>    Model 2, version B:  The backend is *allowed* to lock the device
>                         as long as it needs to maintain consistent state.
>                         (But, this time should be made as short as possible.)
>   (1B) is the simplest:  it doesn't really say anything.  It makes no
>   guarantees to the caller/frontend, but does indicate that the device
>   may be locked at some point.  Almost equivalent to what the spec already
>   says about this, which is nothing.
>   (1A) is also simple, and it also guarantees that the caller/frontend has
>   complete control of the underlying device for as long as the caller keeps
>   the backend open.  Such a guarantee is useful for implementing access
>   control layers on top of the backend (or multi-user arbitration, etc),
>   but is just as well established by making the device available to only a
>   single system-daemon which does the extra control.  (I can also see the
>   possibility of some oddball backend for an oddball device where it is
>   not actually possible to open the device exclusively, in which case the
>   backend could not make this guarantee by itself anyway.)
>   (2A) is, in terms of requirements and guarantees, equivalent to (1B).
>   The frontend doesn't really know when the device is locked.  Also, there
>   may be devices with a need to maintain state longer than one scan cycle
>   for reasons other than an autofeeder.  For such devices, the natural
>   definition of a "session" conflicts with this model.
>   (2B) is, in terms of requirements and guarantees, equivalent to (1B).
>   The frontend doesn't really know when the device is locked, and the backend
>   can lock the device whenever it wants/needs to.
> Hmmm.
> After all this thinking and writing, I actually come to think that:
>  o The spec is just fine as it is --- perhaps with a (1B) statement
>     added to clarify that a client cannot rely on the backend to keep the
>     device either locked OR free.
>  o Any system that needs to ensure some combination of mutual
>     exclusion or mutual cooperation should make the device accessible
>     only to an intermediary daemon which takes care of such functions.
> -matt m.
> PS:  responses to other points, for those of you still awake:  :)
>  >>         By skipping calibration later, the backend saves time; but if the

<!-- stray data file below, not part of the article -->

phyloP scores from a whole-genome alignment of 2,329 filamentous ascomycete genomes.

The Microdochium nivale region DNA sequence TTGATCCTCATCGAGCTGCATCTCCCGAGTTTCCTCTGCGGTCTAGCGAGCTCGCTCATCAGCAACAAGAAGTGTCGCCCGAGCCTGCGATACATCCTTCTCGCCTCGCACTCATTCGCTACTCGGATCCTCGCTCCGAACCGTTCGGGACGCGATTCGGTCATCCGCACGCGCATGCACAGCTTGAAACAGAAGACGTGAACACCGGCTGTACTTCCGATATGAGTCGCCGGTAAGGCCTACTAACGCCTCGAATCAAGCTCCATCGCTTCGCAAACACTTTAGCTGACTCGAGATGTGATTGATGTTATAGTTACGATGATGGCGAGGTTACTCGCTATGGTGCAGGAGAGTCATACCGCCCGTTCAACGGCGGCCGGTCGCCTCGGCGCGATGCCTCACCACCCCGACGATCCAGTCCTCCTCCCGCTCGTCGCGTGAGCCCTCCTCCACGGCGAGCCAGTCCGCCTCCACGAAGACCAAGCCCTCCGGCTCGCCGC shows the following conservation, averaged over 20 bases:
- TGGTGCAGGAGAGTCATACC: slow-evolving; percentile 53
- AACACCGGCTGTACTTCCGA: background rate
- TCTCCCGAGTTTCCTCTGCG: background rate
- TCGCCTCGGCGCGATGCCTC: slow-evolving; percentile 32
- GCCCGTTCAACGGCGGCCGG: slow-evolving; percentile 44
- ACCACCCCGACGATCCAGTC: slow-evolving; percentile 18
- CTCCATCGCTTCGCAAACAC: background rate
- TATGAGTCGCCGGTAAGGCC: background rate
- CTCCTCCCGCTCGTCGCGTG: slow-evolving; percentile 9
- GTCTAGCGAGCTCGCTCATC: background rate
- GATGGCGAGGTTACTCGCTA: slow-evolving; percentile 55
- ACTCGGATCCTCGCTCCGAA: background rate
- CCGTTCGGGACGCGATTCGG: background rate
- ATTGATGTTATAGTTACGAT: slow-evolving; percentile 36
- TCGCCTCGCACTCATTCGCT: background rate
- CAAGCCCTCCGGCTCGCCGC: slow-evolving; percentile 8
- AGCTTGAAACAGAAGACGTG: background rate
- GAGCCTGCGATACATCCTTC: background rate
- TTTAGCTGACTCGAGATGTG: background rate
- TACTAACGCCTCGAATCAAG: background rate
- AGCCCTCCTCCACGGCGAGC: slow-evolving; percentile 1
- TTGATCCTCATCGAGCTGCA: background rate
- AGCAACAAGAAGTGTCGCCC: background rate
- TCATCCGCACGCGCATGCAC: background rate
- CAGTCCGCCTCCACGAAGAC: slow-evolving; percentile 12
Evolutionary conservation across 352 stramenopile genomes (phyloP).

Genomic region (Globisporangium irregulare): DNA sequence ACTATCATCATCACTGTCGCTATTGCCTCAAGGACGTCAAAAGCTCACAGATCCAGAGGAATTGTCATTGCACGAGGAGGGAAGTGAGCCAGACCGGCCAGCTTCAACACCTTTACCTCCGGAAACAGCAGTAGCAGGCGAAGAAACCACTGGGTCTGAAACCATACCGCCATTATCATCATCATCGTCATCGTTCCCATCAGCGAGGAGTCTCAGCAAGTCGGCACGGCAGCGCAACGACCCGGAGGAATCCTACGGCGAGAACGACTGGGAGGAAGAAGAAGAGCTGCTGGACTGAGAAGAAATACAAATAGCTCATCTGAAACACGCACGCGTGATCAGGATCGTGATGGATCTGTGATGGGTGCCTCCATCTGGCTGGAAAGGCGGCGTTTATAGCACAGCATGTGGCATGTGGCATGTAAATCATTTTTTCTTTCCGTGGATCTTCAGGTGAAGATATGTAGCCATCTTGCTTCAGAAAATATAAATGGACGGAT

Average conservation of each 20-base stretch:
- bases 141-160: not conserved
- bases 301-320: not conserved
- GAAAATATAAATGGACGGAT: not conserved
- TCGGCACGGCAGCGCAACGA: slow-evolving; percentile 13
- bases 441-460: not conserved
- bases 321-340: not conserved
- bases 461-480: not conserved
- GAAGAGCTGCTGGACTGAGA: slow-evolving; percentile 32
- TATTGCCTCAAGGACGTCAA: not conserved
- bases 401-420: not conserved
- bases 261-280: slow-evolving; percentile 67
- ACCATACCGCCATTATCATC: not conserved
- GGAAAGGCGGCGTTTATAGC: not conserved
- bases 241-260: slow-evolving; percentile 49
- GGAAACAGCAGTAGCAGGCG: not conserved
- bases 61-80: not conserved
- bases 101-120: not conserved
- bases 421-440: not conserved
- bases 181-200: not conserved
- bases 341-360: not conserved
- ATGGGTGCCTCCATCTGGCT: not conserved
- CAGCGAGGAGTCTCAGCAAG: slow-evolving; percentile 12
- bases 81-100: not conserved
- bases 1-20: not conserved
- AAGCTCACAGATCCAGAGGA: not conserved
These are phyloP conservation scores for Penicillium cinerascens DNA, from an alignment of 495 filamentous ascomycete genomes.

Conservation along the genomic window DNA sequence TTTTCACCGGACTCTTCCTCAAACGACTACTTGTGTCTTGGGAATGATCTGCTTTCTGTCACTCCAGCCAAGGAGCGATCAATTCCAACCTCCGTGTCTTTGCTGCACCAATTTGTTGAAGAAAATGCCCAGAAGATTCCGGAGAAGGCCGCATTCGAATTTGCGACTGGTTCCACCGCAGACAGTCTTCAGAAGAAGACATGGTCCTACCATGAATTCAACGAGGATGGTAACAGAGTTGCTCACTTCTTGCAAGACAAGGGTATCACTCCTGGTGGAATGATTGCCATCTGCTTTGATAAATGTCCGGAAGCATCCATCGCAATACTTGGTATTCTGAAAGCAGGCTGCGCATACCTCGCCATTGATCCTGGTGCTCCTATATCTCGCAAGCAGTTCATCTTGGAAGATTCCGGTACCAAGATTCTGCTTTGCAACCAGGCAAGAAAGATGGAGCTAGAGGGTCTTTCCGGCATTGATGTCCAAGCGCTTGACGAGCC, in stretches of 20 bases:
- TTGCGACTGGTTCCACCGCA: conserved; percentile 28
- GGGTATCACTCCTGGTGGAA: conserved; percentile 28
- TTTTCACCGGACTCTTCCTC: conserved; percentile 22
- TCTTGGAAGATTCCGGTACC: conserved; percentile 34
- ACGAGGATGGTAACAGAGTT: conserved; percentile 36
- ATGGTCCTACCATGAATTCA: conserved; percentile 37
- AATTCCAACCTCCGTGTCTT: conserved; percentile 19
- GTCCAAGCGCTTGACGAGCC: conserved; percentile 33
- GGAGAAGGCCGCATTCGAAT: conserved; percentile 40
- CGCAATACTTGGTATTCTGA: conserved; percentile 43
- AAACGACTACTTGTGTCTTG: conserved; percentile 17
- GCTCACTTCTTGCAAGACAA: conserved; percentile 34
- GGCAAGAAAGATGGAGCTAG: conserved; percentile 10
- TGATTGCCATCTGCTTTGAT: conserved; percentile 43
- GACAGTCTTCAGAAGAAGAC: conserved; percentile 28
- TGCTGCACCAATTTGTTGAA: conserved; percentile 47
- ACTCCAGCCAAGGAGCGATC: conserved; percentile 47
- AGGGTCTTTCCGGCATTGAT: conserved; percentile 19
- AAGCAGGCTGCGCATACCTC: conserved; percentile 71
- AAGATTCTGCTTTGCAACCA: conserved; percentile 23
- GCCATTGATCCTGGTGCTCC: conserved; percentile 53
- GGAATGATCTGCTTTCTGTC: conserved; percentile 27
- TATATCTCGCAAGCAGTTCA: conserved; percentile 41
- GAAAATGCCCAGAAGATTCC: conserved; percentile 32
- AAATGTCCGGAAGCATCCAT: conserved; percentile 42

>  >>         scanner has become calibrated for the wrong mode, it locks up.  The
>  >>         backend thus has to maintain control of the entire session, since
>  >>         it can't read this state from the scanner.
>  >
>  >Also no problem.  When you start a new session (the device is not
>  >locked when sane_start is called) then you have to do a new
>  >calibration. In general it is senseless to skip calibration for
>  >longer than e.g. half an hour because the light of the lamp does
>  >change in this time so it is necessary to do a new claibration.
> Suppose, as it happens for my Microtek scanner, that the calibration takes
>  5 seconds.  And suppose I want to do fifty small scans, that each take
>  about 15 seconds.
> If the calibration is done before every scan, this job will take me 1000
>  seconds = ~17 minutes.
> If I can have the scanner do the calibration just once, this job will take
>  755 seconds = ~13 minutes.  That saves me 4 minutes (25%).  And it is a
>  lot quieter, too!
>  >> An idea, perhaps for SANE2:  a fancy saned could actually maintain a queue
>  >>  of clients waiting to use the scanner.  This would be great in a large
>  >>  multi-user facility.  If multiple users try to claim the same scanner,
>  >>  the requests line up (with a "pending/waiting/in-use-by-X" message given),
>  >>  and when the scanner is released by the last person, it becomes locked by
>  >>  the next person in line.
>  >
>  >This also does not solve the problem:
>  >When the first one who locked the device does close the frontend then the
>  >next one gets access but he may be at lunch when he gets access. This
>  >does not solve anything.
> That same fancy saned could include a time-out:  if no commands are received
>  for 5 minutes, the user is booted off the scanner, and the next user gets
>  her turn.  Heck, there could be a "maximum turn time" parameter so that
>  no one gets to hog a machine for more than, say, 20 minutes anyway.
>  >I know a lot of people who open several instances of xsane on the same
>  >machine to use different settings.
> In that case, you should make it easier to save/load sets of device settings
>  in xsane, so people don't have to keep 8 separate xsane windows open all
>  day long.